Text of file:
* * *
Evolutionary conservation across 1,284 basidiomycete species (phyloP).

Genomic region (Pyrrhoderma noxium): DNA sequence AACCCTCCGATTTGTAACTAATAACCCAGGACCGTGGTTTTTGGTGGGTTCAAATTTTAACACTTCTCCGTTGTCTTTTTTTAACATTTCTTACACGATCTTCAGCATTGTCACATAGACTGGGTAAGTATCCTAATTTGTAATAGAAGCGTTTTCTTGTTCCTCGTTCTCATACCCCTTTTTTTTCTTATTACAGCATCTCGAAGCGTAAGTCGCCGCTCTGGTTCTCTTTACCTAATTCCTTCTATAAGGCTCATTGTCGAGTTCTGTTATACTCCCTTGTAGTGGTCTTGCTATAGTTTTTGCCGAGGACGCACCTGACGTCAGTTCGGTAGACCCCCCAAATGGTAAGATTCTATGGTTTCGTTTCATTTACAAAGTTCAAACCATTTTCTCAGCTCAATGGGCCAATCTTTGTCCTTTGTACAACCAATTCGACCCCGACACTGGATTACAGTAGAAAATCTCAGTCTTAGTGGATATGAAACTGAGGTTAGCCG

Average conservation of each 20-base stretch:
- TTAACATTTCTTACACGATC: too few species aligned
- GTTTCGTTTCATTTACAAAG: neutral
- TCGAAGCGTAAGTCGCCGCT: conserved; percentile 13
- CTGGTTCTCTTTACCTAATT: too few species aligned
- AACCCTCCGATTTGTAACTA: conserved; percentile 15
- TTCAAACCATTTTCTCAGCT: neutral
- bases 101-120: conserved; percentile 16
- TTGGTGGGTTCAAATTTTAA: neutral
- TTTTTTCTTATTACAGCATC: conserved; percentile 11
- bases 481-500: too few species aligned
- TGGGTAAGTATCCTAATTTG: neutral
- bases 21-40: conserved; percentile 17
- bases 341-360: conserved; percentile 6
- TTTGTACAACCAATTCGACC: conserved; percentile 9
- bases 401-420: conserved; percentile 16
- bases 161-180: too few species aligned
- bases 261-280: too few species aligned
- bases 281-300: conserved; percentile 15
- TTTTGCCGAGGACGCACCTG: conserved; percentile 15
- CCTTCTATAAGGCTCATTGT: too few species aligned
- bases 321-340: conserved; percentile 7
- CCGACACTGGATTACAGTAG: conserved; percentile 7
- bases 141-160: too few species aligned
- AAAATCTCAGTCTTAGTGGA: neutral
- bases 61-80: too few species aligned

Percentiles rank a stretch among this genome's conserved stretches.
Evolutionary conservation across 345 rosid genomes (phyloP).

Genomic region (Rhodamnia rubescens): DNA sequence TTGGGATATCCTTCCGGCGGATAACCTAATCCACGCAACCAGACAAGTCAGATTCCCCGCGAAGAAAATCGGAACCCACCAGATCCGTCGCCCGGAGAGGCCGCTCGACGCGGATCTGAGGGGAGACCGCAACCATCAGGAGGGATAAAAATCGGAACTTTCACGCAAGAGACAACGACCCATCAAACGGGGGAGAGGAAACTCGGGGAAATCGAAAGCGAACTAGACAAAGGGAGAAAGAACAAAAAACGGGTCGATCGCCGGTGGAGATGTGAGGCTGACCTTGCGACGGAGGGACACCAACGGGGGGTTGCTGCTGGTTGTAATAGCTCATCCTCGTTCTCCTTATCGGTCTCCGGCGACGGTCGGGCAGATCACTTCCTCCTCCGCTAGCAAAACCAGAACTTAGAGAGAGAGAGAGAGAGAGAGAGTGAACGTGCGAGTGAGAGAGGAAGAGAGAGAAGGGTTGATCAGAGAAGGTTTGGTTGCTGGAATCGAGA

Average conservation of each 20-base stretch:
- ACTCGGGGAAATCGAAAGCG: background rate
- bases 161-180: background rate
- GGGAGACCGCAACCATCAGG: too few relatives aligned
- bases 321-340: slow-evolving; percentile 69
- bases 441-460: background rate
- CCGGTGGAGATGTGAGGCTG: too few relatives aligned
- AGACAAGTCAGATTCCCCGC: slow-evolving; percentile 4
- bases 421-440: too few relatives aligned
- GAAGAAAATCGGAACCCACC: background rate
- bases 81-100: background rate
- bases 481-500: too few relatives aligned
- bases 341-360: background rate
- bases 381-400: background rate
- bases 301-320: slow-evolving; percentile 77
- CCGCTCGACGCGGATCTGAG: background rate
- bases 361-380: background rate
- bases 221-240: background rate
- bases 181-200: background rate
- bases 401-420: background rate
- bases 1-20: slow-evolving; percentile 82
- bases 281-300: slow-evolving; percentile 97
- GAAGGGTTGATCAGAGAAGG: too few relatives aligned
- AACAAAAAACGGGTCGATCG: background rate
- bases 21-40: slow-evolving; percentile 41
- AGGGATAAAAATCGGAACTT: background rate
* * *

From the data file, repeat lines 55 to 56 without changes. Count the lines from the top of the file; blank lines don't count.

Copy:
- AACAAAAAACGGGTCGATCG: background rate
- bases 21-40: slow-evolving; percentile 41